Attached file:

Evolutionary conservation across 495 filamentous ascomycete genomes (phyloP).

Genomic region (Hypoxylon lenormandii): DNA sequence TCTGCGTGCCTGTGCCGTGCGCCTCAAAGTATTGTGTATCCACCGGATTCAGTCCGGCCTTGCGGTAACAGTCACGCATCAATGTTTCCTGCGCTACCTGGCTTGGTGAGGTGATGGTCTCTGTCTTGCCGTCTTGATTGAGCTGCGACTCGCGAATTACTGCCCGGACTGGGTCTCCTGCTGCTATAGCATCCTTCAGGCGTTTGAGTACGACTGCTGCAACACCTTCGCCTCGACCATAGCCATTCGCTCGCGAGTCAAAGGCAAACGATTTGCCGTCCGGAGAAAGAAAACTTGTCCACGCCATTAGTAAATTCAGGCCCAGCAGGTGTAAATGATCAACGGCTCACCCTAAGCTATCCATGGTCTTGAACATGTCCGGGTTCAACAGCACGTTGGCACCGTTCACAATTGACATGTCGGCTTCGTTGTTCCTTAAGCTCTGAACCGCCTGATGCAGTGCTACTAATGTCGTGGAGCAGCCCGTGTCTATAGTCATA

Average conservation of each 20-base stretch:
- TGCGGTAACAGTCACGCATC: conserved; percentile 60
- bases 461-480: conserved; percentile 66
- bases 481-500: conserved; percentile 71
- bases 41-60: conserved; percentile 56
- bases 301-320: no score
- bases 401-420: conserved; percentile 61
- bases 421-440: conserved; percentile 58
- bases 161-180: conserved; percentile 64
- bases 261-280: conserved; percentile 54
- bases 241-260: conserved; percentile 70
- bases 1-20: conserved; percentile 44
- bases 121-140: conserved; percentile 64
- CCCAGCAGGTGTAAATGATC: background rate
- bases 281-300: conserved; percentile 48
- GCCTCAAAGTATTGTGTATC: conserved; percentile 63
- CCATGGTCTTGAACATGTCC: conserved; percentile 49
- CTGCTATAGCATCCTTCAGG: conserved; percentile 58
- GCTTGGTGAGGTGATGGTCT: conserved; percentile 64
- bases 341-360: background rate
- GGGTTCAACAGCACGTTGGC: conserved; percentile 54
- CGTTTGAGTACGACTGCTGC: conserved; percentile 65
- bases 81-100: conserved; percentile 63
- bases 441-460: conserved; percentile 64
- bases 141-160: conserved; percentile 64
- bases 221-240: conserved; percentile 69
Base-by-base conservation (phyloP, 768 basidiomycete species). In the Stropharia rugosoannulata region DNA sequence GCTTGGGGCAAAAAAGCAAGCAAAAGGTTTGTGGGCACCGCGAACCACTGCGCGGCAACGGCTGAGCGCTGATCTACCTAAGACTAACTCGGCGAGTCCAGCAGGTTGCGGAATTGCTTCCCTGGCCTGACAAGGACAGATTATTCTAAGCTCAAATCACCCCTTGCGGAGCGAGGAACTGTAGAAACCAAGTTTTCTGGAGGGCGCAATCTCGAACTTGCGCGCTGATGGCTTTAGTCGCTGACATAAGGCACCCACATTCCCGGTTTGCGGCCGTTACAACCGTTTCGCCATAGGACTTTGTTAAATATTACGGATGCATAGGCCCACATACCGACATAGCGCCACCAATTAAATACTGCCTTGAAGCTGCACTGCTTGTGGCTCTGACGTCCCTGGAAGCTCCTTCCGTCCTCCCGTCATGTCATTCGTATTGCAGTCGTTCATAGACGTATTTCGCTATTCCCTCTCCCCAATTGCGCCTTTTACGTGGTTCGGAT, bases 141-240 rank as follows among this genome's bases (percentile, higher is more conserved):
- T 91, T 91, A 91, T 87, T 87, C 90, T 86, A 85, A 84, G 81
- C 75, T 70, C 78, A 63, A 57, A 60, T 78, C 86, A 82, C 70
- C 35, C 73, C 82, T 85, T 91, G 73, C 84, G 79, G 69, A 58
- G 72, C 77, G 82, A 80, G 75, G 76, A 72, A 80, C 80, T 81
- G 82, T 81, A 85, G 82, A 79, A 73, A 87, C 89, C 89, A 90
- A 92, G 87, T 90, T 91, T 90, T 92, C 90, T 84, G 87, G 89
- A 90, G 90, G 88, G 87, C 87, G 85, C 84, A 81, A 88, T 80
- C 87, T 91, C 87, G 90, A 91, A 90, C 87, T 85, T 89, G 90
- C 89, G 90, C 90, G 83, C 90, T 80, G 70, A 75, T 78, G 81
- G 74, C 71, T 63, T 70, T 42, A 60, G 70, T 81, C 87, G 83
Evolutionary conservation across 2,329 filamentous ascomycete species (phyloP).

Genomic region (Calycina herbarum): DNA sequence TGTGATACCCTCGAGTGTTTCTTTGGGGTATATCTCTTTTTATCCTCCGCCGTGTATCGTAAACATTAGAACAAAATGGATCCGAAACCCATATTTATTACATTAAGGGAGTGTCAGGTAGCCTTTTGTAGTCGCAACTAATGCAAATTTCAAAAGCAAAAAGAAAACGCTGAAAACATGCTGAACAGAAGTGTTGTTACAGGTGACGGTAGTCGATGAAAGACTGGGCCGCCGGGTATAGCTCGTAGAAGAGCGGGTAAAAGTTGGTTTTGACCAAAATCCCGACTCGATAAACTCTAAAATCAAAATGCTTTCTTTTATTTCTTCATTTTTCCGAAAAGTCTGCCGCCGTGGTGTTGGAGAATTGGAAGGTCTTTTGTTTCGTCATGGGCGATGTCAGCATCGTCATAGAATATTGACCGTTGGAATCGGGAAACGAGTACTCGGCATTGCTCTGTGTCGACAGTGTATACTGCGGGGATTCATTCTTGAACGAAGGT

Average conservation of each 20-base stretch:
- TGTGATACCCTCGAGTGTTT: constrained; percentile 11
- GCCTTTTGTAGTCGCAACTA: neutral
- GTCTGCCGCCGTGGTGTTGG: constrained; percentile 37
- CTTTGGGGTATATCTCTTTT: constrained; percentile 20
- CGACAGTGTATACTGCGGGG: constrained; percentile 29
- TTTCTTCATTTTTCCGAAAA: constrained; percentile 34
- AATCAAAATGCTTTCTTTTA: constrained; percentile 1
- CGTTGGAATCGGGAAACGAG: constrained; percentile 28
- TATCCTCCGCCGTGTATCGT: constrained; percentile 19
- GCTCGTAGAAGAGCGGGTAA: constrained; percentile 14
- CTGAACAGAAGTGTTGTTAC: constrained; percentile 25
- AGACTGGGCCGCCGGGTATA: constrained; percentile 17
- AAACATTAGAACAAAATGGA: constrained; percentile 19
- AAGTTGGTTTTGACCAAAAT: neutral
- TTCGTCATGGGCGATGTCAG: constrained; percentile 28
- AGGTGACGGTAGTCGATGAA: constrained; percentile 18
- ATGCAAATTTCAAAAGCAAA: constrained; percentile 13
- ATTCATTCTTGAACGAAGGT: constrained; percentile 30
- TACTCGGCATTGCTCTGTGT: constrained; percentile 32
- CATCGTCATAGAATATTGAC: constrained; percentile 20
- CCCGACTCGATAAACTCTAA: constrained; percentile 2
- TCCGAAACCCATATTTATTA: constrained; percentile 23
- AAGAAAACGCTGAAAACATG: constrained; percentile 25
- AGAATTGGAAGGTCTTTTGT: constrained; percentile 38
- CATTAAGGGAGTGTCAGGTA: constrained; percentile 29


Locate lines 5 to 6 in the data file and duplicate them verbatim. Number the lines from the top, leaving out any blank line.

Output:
- bases 461-480: conserved; percentile 66
- bases 481-500: conserved; percentile 71